Matthew Backhouse

Matthew Backhouse is a journalist based in Auckland.

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The container ship Rena ran aground near high tide on the Astrolabe Reef at about 2.20am today. Photo / supplied
The container ship Rena ran aground near high tide on the Astrolabe Reef at about 2.20am today. Photo / supplied

Fuel is being pumped away from cracks in the hull of container ship that ran aground off the coast of Tauranga as a precaution while authorities monitor the risk of an oil spill.

The 236m vessel Rena ran aground near high tide on the Astrolabe Reef, six nautical miles north of Motiti Island, while en route from Napier to Tauranga about 2.20am today.

Two aerial assessments had identified a "light sheen of oil'' on the surface of the water near the vessel but authorities stressed this was hydraulic oil from the vessel's engine and not fuel.

The ship was on a 10-degree lean and several cracks in its hull had flooded two cargo holds but its fuel tanks were intact.

Maritime New Zealand incident response controller Renny Vandervelde said the large vessel was three-quarters full, with some 2100 containers and about 1700 tonnes of heavy fuel oil on board.

The 23 crew on board were all safe.

A maritime safety inspector was on board assessing the situation, while a 35-strong team from Maritime New Zealand's national oil response unit was working with the Bay of Plenty Regional Council to assess the risk of a spill.

"It's important to stress that there is no oil spill. We have activated this team should the situation deteriorate,'' Mr Vandervelde said.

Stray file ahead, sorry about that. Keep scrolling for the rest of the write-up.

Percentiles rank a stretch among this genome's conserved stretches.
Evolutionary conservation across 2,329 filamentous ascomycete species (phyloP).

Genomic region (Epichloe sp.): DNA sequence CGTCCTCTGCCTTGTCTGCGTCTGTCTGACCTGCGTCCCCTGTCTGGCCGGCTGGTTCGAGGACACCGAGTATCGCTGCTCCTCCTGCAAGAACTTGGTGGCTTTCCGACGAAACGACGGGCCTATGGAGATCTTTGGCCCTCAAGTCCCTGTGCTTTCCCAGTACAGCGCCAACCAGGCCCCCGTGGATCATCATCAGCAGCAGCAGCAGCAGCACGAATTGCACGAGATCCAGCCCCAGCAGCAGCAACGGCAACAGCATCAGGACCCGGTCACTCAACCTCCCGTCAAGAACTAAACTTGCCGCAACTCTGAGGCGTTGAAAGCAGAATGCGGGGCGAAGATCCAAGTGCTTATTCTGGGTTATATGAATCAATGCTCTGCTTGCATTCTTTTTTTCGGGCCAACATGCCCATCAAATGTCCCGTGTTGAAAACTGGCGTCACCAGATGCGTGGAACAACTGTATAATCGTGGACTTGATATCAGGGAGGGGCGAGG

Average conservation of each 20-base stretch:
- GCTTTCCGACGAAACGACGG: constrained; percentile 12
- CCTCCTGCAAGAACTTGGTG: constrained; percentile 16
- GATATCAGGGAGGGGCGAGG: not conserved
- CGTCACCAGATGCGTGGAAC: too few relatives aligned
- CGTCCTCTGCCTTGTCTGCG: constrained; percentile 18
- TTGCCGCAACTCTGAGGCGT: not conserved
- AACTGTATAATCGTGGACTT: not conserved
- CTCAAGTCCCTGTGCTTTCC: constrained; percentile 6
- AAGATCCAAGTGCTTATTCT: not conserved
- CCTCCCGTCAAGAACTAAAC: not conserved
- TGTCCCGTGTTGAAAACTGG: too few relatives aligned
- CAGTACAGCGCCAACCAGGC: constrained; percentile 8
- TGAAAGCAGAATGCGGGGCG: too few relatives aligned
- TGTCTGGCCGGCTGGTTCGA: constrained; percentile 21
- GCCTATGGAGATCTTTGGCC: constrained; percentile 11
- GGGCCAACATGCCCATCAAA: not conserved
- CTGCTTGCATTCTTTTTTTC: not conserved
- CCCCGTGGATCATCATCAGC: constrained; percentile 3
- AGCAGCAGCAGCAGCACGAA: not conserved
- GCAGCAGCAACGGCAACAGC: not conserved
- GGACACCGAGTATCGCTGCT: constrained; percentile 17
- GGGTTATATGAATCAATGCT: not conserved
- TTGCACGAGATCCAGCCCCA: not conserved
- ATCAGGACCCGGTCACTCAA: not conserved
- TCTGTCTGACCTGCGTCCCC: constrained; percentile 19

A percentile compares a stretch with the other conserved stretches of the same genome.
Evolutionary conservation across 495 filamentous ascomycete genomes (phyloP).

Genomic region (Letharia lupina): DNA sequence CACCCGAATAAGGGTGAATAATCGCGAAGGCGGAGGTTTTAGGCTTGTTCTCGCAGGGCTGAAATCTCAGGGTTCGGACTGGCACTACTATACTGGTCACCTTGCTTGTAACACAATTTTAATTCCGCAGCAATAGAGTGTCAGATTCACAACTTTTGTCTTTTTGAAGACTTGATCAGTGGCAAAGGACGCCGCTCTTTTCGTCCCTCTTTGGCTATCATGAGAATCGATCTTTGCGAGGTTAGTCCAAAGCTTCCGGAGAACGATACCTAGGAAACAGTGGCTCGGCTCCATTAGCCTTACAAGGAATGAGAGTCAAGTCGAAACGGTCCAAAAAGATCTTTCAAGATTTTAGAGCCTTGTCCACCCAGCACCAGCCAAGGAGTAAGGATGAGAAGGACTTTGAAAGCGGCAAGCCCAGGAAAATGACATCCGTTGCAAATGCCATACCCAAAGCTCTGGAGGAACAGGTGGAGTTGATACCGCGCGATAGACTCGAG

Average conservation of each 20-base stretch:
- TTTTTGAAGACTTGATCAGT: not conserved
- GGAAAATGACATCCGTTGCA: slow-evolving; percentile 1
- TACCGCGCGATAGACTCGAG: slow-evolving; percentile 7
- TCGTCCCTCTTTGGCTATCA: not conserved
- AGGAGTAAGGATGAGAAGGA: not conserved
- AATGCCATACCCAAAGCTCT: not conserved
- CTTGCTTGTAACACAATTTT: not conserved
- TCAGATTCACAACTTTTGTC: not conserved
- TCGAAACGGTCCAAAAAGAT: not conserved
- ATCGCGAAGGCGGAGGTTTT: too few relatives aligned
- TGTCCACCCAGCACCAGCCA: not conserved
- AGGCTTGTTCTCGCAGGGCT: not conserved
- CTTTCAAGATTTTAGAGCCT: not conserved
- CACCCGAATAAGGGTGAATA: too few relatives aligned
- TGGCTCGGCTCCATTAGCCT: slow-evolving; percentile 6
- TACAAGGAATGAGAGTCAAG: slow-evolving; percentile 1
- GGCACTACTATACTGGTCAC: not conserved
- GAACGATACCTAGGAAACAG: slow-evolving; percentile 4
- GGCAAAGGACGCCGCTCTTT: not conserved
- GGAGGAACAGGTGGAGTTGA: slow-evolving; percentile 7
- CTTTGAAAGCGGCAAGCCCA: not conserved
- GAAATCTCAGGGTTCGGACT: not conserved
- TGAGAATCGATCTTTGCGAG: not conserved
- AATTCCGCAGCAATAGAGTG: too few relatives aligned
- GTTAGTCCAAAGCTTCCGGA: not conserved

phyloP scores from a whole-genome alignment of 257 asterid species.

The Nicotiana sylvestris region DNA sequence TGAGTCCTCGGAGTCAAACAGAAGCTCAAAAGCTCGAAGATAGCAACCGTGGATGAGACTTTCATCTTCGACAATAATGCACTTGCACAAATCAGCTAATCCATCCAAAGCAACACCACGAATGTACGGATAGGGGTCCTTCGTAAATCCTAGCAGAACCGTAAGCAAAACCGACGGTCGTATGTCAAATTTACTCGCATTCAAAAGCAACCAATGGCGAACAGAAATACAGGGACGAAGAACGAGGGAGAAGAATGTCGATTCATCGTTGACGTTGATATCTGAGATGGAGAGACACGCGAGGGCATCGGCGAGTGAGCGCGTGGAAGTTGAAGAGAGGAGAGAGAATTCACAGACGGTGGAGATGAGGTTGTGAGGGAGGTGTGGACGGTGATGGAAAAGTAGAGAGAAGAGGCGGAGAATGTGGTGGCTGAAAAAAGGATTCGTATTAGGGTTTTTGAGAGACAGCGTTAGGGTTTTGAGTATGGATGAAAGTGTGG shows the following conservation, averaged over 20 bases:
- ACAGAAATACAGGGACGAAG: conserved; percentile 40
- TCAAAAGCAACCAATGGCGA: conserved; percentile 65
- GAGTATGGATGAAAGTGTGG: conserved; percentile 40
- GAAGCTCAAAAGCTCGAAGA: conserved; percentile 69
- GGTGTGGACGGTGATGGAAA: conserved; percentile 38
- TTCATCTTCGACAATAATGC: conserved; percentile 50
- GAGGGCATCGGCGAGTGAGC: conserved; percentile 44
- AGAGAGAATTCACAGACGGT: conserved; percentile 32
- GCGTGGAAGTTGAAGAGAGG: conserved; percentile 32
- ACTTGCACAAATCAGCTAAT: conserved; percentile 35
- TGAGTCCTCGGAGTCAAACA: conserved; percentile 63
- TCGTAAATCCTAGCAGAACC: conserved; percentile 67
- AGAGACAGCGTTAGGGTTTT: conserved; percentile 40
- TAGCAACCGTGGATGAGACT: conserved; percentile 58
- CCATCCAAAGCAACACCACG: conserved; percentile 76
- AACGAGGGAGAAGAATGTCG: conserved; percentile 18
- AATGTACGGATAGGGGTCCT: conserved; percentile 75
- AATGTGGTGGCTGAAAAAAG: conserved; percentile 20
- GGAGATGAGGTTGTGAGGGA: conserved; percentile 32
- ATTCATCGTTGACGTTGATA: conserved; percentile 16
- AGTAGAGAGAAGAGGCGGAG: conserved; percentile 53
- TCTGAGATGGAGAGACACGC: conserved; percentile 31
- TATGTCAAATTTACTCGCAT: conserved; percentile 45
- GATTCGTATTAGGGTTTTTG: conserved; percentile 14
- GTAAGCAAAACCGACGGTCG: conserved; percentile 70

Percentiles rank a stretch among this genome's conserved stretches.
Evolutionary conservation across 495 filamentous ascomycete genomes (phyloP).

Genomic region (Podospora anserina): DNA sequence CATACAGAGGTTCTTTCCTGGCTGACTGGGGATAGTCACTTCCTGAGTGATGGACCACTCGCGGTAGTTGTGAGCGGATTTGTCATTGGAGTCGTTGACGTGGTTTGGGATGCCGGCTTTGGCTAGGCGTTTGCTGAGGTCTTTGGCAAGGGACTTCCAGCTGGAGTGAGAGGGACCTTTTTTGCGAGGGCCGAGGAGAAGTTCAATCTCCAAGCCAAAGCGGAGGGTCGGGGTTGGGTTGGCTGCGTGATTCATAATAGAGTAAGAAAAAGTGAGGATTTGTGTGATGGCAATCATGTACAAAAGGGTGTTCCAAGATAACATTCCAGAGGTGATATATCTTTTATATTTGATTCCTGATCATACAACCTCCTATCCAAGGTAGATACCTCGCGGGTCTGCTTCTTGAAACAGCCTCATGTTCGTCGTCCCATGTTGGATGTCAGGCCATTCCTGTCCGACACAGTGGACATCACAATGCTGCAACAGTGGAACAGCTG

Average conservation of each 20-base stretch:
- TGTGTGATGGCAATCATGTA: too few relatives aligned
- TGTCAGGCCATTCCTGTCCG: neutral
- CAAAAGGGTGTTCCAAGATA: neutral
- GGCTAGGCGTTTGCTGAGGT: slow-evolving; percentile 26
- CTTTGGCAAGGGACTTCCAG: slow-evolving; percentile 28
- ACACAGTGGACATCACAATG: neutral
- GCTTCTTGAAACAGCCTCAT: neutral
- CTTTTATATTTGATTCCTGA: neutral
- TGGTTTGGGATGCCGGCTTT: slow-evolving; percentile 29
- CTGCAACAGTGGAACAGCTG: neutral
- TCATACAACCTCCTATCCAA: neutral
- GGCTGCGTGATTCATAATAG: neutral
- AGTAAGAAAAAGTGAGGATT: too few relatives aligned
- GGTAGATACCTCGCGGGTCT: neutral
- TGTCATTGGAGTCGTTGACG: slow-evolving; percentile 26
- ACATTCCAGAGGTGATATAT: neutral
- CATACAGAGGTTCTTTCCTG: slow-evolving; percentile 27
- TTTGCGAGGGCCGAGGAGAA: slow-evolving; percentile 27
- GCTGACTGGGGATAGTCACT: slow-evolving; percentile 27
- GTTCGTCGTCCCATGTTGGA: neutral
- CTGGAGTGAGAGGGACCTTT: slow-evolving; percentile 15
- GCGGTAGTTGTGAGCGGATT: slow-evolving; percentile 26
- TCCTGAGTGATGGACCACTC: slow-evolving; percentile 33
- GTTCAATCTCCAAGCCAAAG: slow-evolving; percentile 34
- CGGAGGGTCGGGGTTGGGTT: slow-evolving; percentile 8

"The weather currently is very, very good and certainly for the next three days the weather conditions are stable.''

An oil spill was "unlikely at this time''.

The team in Tauranga had acess to a number of trucks, dispersant and booms, and additional equipment could be brought in should it be needed.

While the vessel was stable, fuel in tanks on the port side was being transferred to the starboard side as a precautionary measure.

There had been significant flooding in two cargo holds, and a number of ballast tanks also held water. The water was being pumped out but it what was not yet known if it could all be removed.

Mr Vandervelde said there was no indication of how the ship ran aground and the captain had not yet been spoken to.

"We haven't pursued that at the moment. It's something that we will pursue, but our current focus is having effective oil response capability and reacting should we need to do so.''

The ship's owner will be responsible for its salvage, while Maritime New Zealand's role was to maintain oversight of the oil response and to sign-off the salvage plan.

Salvage advisers would arrive in Mt Maunganui tomorrow to asses the damage and advise how to refloat the vessel.

"The vessel is hard and dry on the reef, so it may take some time. So certainly from current indications, this will be an ongoing and quite a long process.''

One of the options was to unload the containers before attempting to refloat the vessel, but advice from the salvage advisers was needed first.

It was not yet known what the ship was carrying and Maritime New Zealand had requested the cargo manifest.

The ecological impact on the Astrolabe Reef, a popular dive spot 25km northeast of Tauranga, was not yet known.

Mr Vandervelde said he was unaware of any ships of similar size grounding at the reef.

The incident follows a report of failed maintenance standards on the ship three months ago.

In July Rena was detained at the port of Fremantle for 18 hours by the Australian Safety Authority because it was found to have a number of deficiencies including a faulty hatchway, cargo not stowed or secured, and cracked and rusted parts.

"Vessel has not been maintained between surveys'', the Safety Authority report said.

The next update is due at 7am tomorrow morning.

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